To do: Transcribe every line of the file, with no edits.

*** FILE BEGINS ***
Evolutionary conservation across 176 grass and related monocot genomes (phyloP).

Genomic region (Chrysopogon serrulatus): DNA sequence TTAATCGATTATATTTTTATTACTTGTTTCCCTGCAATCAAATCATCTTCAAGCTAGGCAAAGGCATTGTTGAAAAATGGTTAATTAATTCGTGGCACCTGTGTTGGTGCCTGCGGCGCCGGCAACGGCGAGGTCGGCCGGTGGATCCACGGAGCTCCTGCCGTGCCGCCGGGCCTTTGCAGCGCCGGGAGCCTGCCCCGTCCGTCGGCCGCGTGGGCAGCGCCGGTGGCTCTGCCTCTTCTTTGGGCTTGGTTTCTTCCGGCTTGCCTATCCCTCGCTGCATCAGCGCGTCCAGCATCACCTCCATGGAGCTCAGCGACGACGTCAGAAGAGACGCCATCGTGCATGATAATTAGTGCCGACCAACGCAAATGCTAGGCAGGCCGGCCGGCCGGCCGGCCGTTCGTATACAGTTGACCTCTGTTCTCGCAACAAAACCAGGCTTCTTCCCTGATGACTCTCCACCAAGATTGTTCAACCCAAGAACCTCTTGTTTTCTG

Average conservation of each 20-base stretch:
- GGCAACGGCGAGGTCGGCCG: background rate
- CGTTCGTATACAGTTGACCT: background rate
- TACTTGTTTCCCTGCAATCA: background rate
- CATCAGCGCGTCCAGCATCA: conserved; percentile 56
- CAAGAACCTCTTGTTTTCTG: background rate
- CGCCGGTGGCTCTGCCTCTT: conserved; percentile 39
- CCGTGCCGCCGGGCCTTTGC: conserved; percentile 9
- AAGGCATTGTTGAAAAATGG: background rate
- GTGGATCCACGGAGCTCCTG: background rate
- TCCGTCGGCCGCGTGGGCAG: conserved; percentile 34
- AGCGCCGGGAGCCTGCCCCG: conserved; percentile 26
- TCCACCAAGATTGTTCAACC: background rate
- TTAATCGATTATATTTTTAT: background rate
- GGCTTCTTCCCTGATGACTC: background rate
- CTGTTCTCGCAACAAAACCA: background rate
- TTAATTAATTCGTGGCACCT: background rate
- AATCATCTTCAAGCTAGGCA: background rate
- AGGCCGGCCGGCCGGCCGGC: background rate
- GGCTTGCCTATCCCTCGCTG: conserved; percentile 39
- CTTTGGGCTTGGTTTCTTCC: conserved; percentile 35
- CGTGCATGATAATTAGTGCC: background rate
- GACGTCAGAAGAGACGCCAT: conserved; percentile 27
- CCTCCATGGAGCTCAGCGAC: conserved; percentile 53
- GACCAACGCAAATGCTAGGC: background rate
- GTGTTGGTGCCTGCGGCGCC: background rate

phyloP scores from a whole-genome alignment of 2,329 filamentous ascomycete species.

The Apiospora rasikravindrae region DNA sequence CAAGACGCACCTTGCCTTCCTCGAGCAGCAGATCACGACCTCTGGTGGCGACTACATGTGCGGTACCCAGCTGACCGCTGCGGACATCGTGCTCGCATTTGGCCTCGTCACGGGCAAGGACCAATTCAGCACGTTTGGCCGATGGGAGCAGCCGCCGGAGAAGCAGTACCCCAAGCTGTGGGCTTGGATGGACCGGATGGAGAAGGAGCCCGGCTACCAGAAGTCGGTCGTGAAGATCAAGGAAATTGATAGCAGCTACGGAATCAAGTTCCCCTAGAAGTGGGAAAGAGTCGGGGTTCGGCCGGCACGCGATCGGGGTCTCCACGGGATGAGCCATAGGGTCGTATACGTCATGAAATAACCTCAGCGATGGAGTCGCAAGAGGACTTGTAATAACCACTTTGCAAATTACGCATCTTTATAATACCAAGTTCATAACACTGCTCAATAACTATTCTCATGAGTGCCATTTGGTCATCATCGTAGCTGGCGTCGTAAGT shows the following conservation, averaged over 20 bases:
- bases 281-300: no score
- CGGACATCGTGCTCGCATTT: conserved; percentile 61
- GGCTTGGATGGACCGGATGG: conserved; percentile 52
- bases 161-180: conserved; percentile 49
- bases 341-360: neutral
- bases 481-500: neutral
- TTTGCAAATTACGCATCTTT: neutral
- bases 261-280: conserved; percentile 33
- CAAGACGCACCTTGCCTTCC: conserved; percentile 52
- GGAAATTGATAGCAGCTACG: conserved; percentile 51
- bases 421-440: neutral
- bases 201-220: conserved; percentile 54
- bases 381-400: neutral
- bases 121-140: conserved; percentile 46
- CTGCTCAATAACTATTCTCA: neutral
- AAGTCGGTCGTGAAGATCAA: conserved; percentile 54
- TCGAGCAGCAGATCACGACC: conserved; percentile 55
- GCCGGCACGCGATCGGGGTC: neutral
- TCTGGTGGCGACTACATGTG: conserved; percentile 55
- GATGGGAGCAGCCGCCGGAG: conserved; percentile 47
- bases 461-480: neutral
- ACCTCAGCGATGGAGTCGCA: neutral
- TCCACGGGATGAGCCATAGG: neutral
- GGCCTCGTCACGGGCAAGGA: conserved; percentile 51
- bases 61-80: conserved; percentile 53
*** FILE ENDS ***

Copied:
Evolutionary conservation across 176 grass and related monocot genomes (phyloP).

Genomic region (Chrysopogon serrulatus): DNA sequence TTAATCGATTATATTTTTATTACTTGTTTCCCTGCAATCAAATCATCTTCAAGCTAGGCAAAGGCATTGTTGAAAAATGGTTAATTAATTCGTGGCACCTGTGTTGGTGCCTGCGGCGCCGGCAACGGCGAGGTCGGCCGGTGGATCCACGGAGCTCCTGCCGTGCCGCCGGGCCTTTGCAGCGCCGGGAGCCTGCCCCGTCCGTCGGCCGCGTGGGCAGCGCCGGTGGCTCTGCCTCTTCTTTGGGCTTGGTTTCTTCCGGCTTGCCTATCCCTCGCTGCATCAGCGCGTCCAGCATCACCTCCATGGAGCTCAGCGACGACGTCAGAAGAGACGCCATCGTGCATGATAATTAGTGCCGACCAACGCAAATGCTAGGCAGGCCGGCCGGCCGGCCGGCCGTTCGTATACAGTTGACCTCTGTTCTCGCAACAAAACCAGGCTTCTTCCCTGATGACTCTCCACCAAGATTGTTCAACCCAAGAACCTCTTGTTTTCTG

Average conservation of each 20-base stretch:
- GGCAACGGCGAGGTCGGCCG: background rate
- CGTTCGTATACAGTTGACCT: background rate
- TACTTGTTTCCCTGCAATCA: background rate
- CATCAGCGCGTCCAGCATCA: conserved; percentile 56
- CAAGAACCTCTTGTTTTCTG: background rate
- CGCCGGTGGCTCTGCCTCTT: conserved; percentile 39
- CCGTGCCGCCGGGCCTTTGC: conserved; percentile 9
- AAGGCATTGTTGAAAAATGG: background rate
- GTGGATCCACGGAGCTCCTG: background rate
- TCCGTCGGCCGCGTGGGCAG: conserved; percentile 34
- AGCGCCGGGAGCCTGCCCCG: conserved; percentile 26
- TCCACCAAGATTGTTCAACC: background rate
- TTAATCGATTATATTTTTAT: background rate
- GGCTTCTTCCCTGATGACTC: background rate
- CTGTTCTCGCAACAAAACCA: background rate
- TTAATTAATTCGTGGCACCT: background rate
- AATCATCTTCAAGCTAGGCA: background rate
- AGGCCGGCCGGCCGGCCGGC: background rate
- GGCTTGCCTATCCCTCGCTG: conserved; percentile 39
- CTTTGGGCTTGGTTTCTTCC: conserved; percentile 35
- CGTGCATGATAATTAGTGCC: background rate
- GACGTCAGAAGAGACGCCAT: conserved; percentile 27
- CCTCCATGGAGCTCAGCGAC: conserved; percentile 53
- GACCAACGCAAATGCTAGGC: background rate
- GTGTTGGTGCCTGCGGCGCC: background rate

phyloP scores from a whole-genome alignment of 2,329 filamentous ascomycete species.

The Apiospora rasikravindrae region DNA sequence CAAGACGCACCTTGCCTTCCTCGAGCAGCAGATCACGACCTCTGGTGGCGACTACATGTGCGGTACCCAGCTGACCGCTGCGGACATCGTGCTCGCATTTGGCCTCGTCACGGGCAAGGACCAATTCAGCACGTTTGGCCGATGGGAGCAGCCGCCGGAGAAGCAGTACCCCAAGCTGTGGGCTTGGATGGACCGGATGGAGAAGGAGCCCGGCTACCAGAAGTCGGTCGTGAAGATCAAGGAAATTGATAGCAGCTACGGAATCAAGTTCCCCTAGAAGTGGGAAAGAGTCGGGGTTCGGCCGGCACGCGATCGGGGTCTCCACGGGATGAGCCATAGGGTCGTATACGTCATGAAATAACCTCAGCGATGGAGTCGCAAGAGGACTTGTAATAACCACTTTGCAAATTACGCATCTTTATAATACCAAGTTCATAACACTGCTCAATAACTATTCTCATGAGTGCCATTTGGTCATCATCGTAGCTGGCGTCGTAAGT shows the following conservation, averaged over 20 bases:
- bases 281-300: no score
- CGGACATCGTGCTCGCATTT: conserved; percentile 61
- GGCTTGGATGGACCGGATGG: conserved; percentile 52
- bases 161-180: conserved; percentile 49
- bases 341-360: neutral
- bases 481-500: neutral
- TTTGCAAATTACGCATCTTT: neutral
- bases 261-280: conserved; percentile 33
- CAAGACGCACCTTGCCTTCC: conserved; percentile 52
- GGAAATTGATAGCAGCTACG: conserved; percentile 51
- bases 421-440: neutral
- bases 201-220: conserved; percentile 54
- bases 381-400: neutral
- bases 121-140: conserved; percentile 46
- CTGCTCAATAACTATTCTCA: neutral
- AAGTCGGTCGTGAAGATCAA: conserved; percentile 54
- TCGAGCAGCAGATCACGACC: conserved; percentile 55
- GCCGGCACGCGATCGGGGTC: neutral
- TCTGGTGGCGACTACATGTG: conserved; percentile 55
- GATGGGAGCAGCCGCCGGAG: conserved; percentile 47
- bases 461-480: neutral
- ACCTCAGCGATGGAGTCGCA: neutral
- TCCACGGGATGAGCCATAGG: neutral
- GGCCTCGTCACGGGCAAGGA: conserved; percentile 51
- bases 61-80: conserved; percentile 53